Where It All Goes Down
You might not even realize that the poem is "set" in a place called Lagunitas if not for the title. For a pastoral poem, there’s not that much nature imagery from the place that he praises. After the image of the woodpecker pecking away at a black birch, the poem shifts away from the present moment at Lagunitas, and heads into the past. But, Hass wants to argue that the past is a big part of the present.
If you put two mirrors across from one another and look into one of them, you’ll see the same image reflected over and over again from further and further away. The reflections seem to go on into infinity. "Meditation" is like one of those images, reflecting the present moment, but going further and further into the past to discover the source of its mystery. First, we get the immediate past – the night before – when the speaker talks with his friend. Then, he remembers a woman whom he makes love to, which in turn reminds him of fishing on a riverbank as a child. All of these images are connected by the speaker’s memory.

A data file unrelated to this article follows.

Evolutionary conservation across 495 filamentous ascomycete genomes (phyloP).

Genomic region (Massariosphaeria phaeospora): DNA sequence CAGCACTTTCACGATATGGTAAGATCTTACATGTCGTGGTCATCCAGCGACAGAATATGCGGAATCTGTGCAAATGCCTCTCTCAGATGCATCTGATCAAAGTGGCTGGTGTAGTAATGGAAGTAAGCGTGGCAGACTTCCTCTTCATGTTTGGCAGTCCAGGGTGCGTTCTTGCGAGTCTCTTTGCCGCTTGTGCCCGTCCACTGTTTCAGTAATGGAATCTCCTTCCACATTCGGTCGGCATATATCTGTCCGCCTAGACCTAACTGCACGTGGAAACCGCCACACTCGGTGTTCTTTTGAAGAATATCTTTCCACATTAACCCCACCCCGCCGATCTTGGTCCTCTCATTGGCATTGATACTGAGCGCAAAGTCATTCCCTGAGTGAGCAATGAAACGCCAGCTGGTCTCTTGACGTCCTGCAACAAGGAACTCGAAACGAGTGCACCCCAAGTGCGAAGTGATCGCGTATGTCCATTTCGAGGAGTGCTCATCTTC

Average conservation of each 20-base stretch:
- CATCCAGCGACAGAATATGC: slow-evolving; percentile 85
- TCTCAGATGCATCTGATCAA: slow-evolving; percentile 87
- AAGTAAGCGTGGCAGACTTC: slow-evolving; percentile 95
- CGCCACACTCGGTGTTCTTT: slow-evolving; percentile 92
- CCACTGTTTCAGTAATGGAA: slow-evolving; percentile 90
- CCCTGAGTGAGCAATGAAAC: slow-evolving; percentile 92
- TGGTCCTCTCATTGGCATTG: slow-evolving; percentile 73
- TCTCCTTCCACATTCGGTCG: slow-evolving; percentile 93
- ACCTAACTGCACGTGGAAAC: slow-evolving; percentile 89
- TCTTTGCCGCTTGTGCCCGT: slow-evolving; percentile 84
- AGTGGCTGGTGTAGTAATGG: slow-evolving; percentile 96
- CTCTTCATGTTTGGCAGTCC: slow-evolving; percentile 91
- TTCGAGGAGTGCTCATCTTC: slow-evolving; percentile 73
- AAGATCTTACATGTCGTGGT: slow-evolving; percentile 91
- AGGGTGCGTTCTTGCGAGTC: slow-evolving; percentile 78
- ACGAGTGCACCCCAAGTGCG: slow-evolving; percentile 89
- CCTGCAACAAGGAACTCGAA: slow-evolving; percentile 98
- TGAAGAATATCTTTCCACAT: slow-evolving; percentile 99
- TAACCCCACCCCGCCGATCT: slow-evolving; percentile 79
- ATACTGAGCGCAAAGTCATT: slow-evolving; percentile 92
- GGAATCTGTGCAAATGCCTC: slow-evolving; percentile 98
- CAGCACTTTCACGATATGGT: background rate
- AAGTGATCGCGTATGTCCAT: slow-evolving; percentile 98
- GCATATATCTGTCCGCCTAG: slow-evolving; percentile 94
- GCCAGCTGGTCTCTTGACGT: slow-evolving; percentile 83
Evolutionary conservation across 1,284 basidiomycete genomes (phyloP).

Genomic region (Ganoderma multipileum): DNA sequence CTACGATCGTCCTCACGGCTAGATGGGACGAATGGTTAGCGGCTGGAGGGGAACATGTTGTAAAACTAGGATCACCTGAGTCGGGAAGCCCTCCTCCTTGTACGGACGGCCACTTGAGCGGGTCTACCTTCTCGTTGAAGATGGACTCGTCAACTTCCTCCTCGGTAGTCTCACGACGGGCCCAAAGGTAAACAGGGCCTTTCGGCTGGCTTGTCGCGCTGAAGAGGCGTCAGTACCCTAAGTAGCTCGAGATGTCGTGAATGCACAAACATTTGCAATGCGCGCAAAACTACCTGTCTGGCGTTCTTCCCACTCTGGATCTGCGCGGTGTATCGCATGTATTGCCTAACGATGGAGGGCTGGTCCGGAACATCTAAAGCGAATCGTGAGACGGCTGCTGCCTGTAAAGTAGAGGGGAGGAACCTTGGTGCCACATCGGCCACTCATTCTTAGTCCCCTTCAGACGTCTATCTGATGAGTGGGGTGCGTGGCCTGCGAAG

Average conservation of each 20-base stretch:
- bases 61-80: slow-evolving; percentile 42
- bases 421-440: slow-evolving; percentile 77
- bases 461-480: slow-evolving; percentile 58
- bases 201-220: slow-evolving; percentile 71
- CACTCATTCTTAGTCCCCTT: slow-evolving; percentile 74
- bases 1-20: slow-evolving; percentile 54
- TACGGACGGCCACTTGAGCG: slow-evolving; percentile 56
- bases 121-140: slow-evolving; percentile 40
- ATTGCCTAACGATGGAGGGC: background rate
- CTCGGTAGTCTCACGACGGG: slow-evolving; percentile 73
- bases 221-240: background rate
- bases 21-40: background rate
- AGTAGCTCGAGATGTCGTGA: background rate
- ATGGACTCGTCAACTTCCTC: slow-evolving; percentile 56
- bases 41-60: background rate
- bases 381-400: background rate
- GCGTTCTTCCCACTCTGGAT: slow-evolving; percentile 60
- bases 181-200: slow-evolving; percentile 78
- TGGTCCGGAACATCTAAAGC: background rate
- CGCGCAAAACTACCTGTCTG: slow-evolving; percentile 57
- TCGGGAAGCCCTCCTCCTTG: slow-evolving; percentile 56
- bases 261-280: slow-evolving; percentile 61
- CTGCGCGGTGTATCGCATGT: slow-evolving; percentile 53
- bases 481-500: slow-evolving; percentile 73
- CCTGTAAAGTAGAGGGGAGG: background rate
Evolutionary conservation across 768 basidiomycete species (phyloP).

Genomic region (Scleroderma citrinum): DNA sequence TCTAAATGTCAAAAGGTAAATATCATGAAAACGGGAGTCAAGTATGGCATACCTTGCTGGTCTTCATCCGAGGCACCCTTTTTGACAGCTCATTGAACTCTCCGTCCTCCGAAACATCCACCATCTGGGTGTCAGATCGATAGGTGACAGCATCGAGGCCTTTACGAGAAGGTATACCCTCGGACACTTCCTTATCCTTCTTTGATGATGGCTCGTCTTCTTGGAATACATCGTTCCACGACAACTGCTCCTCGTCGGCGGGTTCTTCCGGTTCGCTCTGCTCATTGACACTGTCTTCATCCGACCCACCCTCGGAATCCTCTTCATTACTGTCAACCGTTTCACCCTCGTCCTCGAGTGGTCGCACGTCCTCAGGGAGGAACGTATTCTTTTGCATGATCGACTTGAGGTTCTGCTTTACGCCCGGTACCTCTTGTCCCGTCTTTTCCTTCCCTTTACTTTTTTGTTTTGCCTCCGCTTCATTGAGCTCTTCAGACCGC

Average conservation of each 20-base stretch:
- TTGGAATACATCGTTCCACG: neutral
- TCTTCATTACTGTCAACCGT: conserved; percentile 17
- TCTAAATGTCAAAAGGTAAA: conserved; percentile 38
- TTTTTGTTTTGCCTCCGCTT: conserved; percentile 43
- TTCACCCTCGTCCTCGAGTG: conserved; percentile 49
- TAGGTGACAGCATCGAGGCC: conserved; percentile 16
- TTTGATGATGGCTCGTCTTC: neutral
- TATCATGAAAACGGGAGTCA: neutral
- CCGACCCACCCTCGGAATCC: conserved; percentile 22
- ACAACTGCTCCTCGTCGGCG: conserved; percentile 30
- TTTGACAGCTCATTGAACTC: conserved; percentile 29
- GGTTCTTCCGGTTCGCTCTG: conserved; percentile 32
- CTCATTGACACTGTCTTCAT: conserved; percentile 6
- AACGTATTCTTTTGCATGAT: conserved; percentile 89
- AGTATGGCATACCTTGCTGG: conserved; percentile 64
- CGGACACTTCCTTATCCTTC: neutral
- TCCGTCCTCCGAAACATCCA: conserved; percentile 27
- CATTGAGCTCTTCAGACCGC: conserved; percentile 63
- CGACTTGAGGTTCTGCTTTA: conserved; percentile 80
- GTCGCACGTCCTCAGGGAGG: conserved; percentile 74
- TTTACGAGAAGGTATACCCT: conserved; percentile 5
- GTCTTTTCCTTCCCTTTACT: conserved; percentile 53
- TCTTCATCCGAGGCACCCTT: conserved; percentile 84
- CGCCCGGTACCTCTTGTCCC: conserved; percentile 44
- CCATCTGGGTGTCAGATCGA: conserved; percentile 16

Even as he looks at the woodpecker and thinks about philosophy, his mind already races back into the past with these associations. We always see the world filtered through our experience. So, the setting of this poem is kind of a mind-bender. It’s like we’re seeing five things at once in different distances from the present. If the speaker didn’t shift away from these images at the very end of the poem, you get the sense that he can provide even more connections with the past. That’s why he calls the distances "endless," as if they really do go into infinity. And, if you haven’t seen that trick with two mirrors, check it out: it’s a total trip.